9

Ho can I declare a math operator which will appear in bold font?

I tried the following, but it didn't work:

\DeclareMathOperator{\Div}{Div}
\newcommand{\Divxk}{\mathbf{\Div}_{X/k}}
12

The \mathbf around \Div does nothing, because \Div is translated internally to something like "choose the \mathrm font and typeset ‘Div’”. Math fonts don't inherit features from the context: \mathrm always corresponds to the upright text font in medium weight (or boldface) if \boldmath is in force.

You can check that

$\mathbf{\mathrm{x}}$

produces a medium weight ‘x’.

So you have to define

\DeclareMathOperator{\Div}{\mathbf{Div}}
\newcommand{\Divxk}{\Div_{X/k}}

The definition of \Div becomes “choose the \mathrm font and typeset ‘\mathbf{Div}’”, so, for the same reason as before, the boldface font will be chosen.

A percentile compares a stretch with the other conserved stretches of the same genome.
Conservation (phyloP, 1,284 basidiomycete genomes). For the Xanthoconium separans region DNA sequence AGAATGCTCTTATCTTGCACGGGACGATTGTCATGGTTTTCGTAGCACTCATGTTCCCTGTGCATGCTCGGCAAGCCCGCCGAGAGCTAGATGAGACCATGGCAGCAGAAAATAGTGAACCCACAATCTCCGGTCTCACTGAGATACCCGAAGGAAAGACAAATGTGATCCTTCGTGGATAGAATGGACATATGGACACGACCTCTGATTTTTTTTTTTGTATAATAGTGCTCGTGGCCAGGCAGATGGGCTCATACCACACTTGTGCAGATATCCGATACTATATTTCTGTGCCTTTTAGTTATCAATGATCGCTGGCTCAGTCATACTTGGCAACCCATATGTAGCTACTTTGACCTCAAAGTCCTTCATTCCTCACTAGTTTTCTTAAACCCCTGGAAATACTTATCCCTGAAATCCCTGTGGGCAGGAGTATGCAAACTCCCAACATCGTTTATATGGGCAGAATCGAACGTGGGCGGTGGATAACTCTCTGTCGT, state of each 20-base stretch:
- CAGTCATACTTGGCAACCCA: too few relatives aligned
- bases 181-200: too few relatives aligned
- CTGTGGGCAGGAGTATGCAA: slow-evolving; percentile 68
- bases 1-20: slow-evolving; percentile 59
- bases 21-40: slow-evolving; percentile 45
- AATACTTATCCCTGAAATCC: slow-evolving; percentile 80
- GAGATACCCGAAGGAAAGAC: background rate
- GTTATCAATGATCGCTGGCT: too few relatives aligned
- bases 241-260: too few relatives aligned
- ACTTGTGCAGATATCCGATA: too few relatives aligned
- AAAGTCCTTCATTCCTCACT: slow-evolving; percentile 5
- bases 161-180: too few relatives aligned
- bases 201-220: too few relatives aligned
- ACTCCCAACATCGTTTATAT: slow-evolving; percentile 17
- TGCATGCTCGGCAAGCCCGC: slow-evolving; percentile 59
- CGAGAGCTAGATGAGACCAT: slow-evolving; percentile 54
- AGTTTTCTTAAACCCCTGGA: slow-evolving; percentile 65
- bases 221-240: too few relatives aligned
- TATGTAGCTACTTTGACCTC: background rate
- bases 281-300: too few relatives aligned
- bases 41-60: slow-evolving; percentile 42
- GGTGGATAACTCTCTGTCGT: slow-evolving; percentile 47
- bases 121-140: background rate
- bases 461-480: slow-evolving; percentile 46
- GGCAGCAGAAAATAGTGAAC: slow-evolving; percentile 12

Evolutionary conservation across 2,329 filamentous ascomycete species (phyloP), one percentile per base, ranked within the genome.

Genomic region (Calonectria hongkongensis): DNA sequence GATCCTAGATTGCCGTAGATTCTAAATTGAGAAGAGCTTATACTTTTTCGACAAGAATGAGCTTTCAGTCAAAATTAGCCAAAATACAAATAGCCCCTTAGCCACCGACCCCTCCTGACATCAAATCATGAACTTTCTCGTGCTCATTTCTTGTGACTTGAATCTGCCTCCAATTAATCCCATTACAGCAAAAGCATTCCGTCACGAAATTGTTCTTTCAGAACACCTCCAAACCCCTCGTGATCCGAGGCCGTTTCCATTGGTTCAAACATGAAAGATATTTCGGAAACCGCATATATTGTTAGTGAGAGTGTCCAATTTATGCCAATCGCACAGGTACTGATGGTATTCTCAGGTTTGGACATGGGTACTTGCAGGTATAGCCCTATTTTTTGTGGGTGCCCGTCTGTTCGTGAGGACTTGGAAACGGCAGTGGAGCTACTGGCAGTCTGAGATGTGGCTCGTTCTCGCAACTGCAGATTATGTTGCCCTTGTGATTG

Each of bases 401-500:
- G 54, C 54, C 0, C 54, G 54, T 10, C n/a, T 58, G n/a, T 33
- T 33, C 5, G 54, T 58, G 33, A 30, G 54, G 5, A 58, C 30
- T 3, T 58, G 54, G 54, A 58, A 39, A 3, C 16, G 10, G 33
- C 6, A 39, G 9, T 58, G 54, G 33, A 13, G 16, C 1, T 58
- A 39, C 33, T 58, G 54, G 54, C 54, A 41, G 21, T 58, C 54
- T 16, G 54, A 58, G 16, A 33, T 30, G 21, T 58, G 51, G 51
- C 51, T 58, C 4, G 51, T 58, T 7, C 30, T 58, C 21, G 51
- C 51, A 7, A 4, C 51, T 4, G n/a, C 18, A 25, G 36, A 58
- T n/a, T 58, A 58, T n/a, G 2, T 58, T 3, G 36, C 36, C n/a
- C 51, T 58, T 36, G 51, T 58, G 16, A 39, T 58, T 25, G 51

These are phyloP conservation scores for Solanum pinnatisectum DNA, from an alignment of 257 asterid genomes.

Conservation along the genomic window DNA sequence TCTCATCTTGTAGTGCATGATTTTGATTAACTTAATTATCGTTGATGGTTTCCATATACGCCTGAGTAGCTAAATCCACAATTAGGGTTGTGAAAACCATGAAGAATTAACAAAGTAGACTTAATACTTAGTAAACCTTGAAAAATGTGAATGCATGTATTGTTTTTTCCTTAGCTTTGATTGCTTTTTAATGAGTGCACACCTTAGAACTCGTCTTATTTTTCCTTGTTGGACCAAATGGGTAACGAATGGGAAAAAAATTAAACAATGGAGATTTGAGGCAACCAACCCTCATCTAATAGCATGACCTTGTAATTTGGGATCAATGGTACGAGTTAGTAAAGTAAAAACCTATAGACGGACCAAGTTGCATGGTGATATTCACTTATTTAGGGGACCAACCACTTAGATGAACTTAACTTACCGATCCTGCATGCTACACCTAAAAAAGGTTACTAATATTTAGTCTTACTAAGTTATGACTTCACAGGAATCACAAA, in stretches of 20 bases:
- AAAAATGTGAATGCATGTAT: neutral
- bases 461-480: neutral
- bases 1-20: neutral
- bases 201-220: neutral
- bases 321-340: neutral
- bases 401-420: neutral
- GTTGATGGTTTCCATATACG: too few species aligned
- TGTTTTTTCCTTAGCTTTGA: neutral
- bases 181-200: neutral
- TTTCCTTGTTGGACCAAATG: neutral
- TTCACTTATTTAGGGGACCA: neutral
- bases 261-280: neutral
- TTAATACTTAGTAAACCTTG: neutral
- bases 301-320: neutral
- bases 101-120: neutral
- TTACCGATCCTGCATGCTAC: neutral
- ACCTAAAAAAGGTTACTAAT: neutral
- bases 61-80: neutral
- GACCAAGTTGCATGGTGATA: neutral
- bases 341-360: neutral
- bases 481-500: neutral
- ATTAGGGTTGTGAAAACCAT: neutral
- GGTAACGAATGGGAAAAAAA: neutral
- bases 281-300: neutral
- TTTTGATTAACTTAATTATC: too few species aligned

8

Try this:

\DeclareMathOperator{\Div}{\mathbf{Div}}
  • That works, so you could define \DivB as a bold version of \Div for use as required, but that may not necessarily meet the OP's use case. The general question of why \mathbf{\SomeMathOperator} doesn't have the desired effect (and what to do about it) may be more interesting. – Chris H Sep 24 '13 at 14:10
4

An alternative approach is to use \boldsymbol:

Sample output

\documentclass{article}

\usepackage{amsmath}
\DeclareMathOperator{\Div}{Div}
\newcommand{\Divxk}{\mathop{\boldsymbol{\Div}}_{X/k}}

\begin{document}
\( \Div \)

\( \Divxk \)
\end{document}
  • The spacing is wrong; try $a\Divxk b$, where the operator nature is lost. It should be \mathop{\mathbf{Div}}_{X/k}. – egreg Sep 24 '13 at 14:55
  • @egreg Of course! Thanks for pointing that out. Answer updated. – Andrew Swann Sep 24 '13 at 15:04

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